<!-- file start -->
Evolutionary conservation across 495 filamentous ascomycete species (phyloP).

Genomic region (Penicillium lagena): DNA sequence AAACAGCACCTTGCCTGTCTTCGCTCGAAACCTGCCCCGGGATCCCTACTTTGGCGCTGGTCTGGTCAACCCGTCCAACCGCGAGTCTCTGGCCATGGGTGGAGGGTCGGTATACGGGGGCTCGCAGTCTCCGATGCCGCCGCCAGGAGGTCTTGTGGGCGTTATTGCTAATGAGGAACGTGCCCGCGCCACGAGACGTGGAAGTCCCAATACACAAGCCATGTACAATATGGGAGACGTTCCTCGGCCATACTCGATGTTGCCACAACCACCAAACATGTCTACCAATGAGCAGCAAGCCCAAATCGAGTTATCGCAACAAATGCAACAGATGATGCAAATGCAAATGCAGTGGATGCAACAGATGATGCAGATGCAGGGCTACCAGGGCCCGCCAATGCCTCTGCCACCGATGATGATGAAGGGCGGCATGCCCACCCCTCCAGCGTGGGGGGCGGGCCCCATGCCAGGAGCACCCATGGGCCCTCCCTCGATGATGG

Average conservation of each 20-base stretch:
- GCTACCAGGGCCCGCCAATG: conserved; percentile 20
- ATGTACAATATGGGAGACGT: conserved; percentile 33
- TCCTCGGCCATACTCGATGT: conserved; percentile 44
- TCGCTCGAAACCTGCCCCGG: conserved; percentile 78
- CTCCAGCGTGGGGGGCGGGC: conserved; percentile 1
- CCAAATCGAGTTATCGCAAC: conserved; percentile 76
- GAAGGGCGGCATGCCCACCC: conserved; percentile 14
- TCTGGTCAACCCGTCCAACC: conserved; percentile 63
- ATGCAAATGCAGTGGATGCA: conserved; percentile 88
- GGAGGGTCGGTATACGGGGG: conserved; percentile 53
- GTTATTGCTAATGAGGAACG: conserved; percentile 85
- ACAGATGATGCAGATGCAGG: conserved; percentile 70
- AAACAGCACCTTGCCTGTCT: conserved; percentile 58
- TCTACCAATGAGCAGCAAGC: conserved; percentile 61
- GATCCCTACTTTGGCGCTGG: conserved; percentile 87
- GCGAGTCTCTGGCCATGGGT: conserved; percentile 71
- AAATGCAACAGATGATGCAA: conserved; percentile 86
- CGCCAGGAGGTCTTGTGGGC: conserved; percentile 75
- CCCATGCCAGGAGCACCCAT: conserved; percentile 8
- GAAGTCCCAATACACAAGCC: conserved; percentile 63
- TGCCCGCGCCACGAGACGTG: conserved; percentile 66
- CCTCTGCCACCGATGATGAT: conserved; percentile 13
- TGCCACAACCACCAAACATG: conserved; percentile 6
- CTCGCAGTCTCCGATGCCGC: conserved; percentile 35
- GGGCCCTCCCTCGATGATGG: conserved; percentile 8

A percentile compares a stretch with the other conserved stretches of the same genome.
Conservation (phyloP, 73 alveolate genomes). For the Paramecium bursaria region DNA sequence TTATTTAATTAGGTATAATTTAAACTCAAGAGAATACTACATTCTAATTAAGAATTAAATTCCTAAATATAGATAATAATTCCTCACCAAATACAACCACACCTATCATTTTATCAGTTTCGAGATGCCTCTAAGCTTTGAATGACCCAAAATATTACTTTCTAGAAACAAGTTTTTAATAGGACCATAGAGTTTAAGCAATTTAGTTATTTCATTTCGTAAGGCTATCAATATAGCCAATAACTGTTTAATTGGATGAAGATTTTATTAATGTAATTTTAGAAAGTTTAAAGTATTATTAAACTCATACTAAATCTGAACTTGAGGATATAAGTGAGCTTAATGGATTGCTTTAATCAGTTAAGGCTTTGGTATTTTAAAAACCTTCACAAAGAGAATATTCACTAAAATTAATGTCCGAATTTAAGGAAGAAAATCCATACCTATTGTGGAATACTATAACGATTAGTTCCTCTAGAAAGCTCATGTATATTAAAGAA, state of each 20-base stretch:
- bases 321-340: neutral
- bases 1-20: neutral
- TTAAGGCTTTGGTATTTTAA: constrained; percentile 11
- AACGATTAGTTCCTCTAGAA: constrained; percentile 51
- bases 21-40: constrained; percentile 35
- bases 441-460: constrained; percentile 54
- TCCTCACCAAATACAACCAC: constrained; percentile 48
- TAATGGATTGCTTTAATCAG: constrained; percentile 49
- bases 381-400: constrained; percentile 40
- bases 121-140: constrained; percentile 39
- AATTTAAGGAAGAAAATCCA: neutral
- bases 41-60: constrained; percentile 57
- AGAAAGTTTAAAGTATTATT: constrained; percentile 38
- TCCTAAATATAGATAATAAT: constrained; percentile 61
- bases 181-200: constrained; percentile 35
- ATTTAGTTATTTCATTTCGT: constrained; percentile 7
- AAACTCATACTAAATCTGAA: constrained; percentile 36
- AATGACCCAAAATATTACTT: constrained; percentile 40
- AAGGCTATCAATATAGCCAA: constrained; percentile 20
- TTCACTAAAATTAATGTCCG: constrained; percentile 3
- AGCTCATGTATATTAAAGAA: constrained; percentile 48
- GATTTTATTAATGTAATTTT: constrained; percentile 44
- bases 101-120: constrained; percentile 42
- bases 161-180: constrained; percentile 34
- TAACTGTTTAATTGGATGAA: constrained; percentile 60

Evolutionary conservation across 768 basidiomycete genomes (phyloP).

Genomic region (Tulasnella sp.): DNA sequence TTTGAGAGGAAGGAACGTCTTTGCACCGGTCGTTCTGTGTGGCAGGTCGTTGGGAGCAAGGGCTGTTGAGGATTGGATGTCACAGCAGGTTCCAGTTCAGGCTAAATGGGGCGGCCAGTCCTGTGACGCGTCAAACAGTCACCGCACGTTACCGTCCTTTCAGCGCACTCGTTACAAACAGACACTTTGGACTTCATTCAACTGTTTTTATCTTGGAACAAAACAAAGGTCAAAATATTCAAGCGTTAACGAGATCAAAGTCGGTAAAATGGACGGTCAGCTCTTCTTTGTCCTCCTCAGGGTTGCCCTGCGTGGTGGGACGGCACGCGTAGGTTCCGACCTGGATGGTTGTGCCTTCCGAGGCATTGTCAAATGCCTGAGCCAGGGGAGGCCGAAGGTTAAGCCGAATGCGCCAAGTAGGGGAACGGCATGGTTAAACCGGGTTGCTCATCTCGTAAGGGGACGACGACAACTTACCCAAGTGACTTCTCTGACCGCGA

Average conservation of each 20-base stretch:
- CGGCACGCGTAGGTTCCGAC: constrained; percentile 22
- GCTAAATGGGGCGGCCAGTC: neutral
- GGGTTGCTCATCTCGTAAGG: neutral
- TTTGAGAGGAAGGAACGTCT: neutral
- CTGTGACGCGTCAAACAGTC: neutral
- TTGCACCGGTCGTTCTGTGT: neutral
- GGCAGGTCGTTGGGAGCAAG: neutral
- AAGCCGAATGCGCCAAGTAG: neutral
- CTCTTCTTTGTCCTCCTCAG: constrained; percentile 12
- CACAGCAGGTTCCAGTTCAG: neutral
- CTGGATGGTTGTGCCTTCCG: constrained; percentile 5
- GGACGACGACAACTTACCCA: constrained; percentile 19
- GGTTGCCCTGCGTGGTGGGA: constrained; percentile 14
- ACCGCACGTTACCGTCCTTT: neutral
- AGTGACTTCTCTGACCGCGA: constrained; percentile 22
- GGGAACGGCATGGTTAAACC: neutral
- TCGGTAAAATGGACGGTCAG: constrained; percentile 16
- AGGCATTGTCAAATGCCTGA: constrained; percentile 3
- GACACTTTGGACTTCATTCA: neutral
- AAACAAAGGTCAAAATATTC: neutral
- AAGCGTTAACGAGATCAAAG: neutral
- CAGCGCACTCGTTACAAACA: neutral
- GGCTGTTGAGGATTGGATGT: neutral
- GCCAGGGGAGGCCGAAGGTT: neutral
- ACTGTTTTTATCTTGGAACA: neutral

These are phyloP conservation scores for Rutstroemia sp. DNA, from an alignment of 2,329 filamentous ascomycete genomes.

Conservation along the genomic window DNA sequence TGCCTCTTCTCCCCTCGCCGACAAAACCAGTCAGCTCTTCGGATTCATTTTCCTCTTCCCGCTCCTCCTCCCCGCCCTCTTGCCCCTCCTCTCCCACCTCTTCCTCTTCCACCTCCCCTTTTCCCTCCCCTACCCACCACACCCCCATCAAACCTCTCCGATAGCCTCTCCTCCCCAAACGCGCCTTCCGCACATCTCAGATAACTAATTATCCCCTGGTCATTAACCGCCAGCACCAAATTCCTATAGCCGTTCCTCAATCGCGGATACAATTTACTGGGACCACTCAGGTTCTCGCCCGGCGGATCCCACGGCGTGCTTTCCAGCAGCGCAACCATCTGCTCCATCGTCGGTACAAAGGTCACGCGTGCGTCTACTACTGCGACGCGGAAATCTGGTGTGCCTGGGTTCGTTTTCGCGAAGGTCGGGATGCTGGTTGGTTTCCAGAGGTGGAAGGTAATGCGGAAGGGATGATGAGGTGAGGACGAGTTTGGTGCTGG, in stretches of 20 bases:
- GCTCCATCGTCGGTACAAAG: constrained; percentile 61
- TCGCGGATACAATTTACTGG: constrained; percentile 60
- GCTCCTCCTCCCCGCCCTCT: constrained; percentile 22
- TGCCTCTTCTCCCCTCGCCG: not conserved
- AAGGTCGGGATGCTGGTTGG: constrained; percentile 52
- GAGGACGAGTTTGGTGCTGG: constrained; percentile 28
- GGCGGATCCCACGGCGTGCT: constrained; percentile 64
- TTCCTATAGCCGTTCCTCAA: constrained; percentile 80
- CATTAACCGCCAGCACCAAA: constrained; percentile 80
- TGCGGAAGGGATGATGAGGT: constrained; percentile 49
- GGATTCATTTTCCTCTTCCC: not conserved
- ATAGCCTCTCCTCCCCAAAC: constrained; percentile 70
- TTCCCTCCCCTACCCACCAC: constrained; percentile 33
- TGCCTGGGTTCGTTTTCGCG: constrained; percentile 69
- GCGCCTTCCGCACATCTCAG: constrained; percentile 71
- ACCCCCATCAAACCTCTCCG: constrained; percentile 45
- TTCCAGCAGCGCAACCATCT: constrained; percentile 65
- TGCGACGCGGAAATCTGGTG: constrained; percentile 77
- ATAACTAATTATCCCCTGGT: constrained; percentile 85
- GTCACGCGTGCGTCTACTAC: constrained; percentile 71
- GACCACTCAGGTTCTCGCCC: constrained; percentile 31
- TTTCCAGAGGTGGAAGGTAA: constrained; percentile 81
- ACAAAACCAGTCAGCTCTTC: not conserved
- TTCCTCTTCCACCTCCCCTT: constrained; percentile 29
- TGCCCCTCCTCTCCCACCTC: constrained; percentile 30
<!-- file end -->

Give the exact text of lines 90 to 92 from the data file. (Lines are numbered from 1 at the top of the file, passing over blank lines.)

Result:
- AAGGTCGGGATGCTGGTTGG: constrained; percentile 52
- GAGGACGAGTTTGGTGCTGG: constrained; percentile 28
- GGCGGATCCCACGGCGTGCT: constrained; percentile 64